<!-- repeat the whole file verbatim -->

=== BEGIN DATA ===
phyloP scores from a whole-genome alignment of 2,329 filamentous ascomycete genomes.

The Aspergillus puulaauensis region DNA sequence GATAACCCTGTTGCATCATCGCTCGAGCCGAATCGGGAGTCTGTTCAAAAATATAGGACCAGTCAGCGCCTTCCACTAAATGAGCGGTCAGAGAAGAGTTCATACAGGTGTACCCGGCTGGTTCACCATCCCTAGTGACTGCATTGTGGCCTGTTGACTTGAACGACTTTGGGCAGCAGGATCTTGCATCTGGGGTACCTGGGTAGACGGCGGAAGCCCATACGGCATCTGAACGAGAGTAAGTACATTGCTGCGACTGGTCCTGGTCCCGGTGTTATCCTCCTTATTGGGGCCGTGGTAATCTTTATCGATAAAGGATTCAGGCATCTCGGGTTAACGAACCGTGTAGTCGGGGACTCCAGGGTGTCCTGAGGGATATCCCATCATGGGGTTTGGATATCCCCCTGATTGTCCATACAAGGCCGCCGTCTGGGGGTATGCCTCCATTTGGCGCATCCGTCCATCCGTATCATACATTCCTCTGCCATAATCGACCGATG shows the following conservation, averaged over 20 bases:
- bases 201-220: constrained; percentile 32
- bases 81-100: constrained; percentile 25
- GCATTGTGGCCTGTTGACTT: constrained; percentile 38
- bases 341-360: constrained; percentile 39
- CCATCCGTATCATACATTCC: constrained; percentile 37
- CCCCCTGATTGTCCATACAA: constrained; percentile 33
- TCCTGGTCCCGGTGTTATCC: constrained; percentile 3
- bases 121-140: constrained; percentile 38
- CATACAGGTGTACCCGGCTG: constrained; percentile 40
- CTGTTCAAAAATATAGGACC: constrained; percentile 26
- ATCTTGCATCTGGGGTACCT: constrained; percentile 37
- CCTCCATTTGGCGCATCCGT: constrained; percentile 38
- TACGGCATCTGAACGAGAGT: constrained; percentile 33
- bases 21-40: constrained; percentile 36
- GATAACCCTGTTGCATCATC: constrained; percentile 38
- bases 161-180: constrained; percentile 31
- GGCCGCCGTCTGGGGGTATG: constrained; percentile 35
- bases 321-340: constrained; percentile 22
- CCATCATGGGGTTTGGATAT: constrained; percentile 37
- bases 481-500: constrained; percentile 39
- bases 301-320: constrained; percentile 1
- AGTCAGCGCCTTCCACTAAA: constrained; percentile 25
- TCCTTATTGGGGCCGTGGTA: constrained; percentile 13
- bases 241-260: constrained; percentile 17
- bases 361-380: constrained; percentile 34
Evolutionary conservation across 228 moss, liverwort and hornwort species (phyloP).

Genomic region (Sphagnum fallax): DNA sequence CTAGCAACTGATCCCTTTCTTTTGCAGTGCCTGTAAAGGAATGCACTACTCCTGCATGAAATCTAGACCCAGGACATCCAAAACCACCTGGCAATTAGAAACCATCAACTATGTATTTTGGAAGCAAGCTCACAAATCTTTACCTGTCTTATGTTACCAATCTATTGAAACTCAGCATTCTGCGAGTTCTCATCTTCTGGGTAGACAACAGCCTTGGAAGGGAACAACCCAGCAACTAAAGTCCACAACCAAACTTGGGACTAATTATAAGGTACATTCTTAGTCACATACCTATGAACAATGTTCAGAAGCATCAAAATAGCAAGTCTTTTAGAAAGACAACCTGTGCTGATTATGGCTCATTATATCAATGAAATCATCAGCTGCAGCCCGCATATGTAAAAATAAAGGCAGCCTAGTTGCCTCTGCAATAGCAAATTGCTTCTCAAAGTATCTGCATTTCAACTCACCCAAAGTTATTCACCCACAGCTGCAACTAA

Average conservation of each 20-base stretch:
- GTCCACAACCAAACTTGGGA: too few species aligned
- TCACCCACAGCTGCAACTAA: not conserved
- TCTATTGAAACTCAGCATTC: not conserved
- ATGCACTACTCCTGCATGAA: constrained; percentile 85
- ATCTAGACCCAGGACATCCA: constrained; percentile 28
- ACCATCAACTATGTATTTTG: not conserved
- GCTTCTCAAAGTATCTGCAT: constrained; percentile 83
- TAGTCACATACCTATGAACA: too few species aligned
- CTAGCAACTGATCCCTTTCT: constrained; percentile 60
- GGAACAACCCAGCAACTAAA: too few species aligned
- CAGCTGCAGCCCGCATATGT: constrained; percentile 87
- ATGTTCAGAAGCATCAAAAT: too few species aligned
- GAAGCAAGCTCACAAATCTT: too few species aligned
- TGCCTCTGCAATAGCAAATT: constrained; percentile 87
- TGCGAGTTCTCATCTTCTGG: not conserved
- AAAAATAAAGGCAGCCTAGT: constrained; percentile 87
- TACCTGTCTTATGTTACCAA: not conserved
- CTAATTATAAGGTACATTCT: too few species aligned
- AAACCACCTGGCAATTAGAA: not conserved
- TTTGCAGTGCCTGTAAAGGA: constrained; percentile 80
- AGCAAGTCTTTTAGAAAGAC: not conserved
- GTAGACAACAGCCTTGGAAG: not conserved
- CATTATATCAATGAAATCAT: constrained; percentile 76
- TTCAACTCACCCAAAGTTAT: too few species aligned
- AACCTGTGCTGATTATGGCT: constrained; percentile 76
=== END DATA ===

phyloP scores from a whole-genome alignment of 2,329 filamentous ascomycete genomes.

The Aspergillus puulaauensis region DNA sequence GATAACCCTGTTGCATCATCGCTCGAGCCGAATCGGGAGTCTGTTCAAAAATATAGGACCAGTCAGCGCCTTCCACTAAATGAGCGGTCAGAGAAGAGTTCATACAGGTGTACCCGGCTGGTTCACCATCCCTAGTGACTGCATTGTGGCCTGTTGACTTGAACGACTTTGGGCAGCAGGATCTTGCATCTGGGGTACCTGGGTAGACGGCGGAAGCCCATACGGCATCTGAACGAGAGTAAGTACATTGCTGCGACTGGTCCTGGTCCCGGTGTTATCCTCCTTATTGGGGCCGTGGTAATCTTTATCGATAAAGGATTCAGGCATCTCGGGTTAACGAACCGTGTAGTCGGGGACTCCAGGGTGTCCTGAGGGATATCCCATCATGGGGTTTGGATATCCCCCTGATTGTCCATACAAGGCCGCCGTCTGGGGGTATGCCTCCATTTGGCGCATCCGTCCATCCGTATCATACATTCCTCTGCCATAATCGACCGATG shows the following conservation, averaged over 20 bases:
- bases 201-220: constrained; percentile 32
- bases 81-100: constrained; percentile 25
- GCATTGTGGCCTGTTGACTT: constrained; percentile 38
- bases 341-360: constrained; percentile 39
- CCATCCGTATCATACATTCC: constrained; percentile 37
- CCCCCTGATTGTCCATACAA: constrained; percentile 33
- TCCTGGTCCCGGTGTTATCC: constrained; percentile 3
- bases 121-140: constrained; percentile 38
- CATACAGGTGTACCCGGCTG: constrained; percentile 40
- CTGTTCAAAAATATAGGACC: constrained; percentile 26
- ATCTTGCATCTGGGGTACCT: constrained; percentile 37
- CCTCCATTTGGCGCATCCGT: constrained; percentile 38
- TACGGCATCTGAACGAGAGT: constrained; percentile 33
- bases 21-40: constrained; percentile 36
- GATAACCCTGTTGCATCATC: constrained; percentile 38
- bases 161-180: constrained; percentile 31
- GGCCGCCGTCTGGGGGTATG: constrained; percentile 35
- bases 321-340: constrained; percentile 22
- CCATCATGGGGTTTGGATAT: constrained; percentile 37
- bases 481-500: constrained; percentile 39
- bases 301-320: constrained; percentile 1
- AGTCAGCGCCTTCCACTAAA: constrained; percentile 25
- TCCTTATTGGGGCCGTGGTA: constrained; percentile 13
- bases 241-260: constrained; percentile 17
- bases 361-380: constrained; percentile 34
Evolutionary conservation across 228 moss, liverwort and hornwort species (phyloP).

Genomic region (Sphagnum fallax): DNA sequence CTAGCAACTGATCCCTTTCTTTTGCAGTGCCTGTAAAGGAATGCACTACTCCTGCATGAAATCTAGACCCAGGACATCCAAAACCACCTGGCAATTAGAAACCATCAACTATGTATTTTGGAAGCAAGCTCACAAATCTTTACCTGTCTTATGTTACCAATCTATTGAAACTCAGCATTCTGCGAGTTCTCATCTTCTGGGTAGACAACAGCCTTGGAAGGGAACAACCCAGCAACTAAAGTCCACAACCAAACTTGGGACTAATTATAAGGTACATTCTTAGTCACATACCTATGAACAATGTTCAGAAGCATCAAAATAGCAAGTCTTTTAGAAAGACAACCTGTGCTGATTATGGCTCATTATATCAATGAAATCATCAGCTGCAGCCCGCATATGTAAAAATAAAGGCAGCCTAGTTGCCTCTGCAATAGCAAATTGCTTCTCAAAGTATCTGCATTTCAACTCACCCAAAGTTATTCACCCACAGCTGCAACTAA

Average conservation of each 20-base stretch:
- GTCCACAACCAAACTTGGGA: too few species aligned
- TCACCCACAGCTGCAACTAA: not conserved
- TCTATTGAAACTCAGCATTC: not conserved
- ATGCACTACTCCTGCATGAA: constrained; percentile 85
- ATCTAGACCCAGGACATCCA: constrained; percentile 28
- ACCATCAACTATGTATTTTG: not conserved
- GCTTCTCAAAGTATCTGCAT: constrained; percentile 83
- TAGTCACATACCTATGAACA: too few species aligned
- CTAGCAACTGATCCCTTTCT: constrained; percentile 60
- GGAACAACCCAGCAACTAAA: too few species aligned
- CAGCTGCAGCCCGCATATGT: constrained; percentile 87
- ATGTTCAGAAGCATCAAAAT: too few species aligned
- GAAGCAAGCTCACAAATCTT: too few species aligned
- TGCCTCTGCAATAGCAAATT: constrained; percentile 87
- TGCGAGTTCTCATCTTCTGG: not conserved
- AAAAATAAAGGCAGCCTAGT: constrained; percentile 87
- TACCTGTCTTATGTTACCAA: not conserved
- CTAATTATAAGGTACATTCT: too few species aligned
- AAACCACCTGGCAATTAGAA: not conserved
- TTTGCAGTGCCTGTAAAGGA: constrained; percentile 80
- AGCAAGTCTTTTAGAAAGAC: not conserved
- GTAGACAACAGCCTTGGAAG: not conserved
- CATTATATCAATGAAATCAT: constrained; percentile 76
- TTCAACTCACCCAAAGTTAT: too few species aligned
- AACCTGTGCTGATTATGGCT: constrained; percentile 76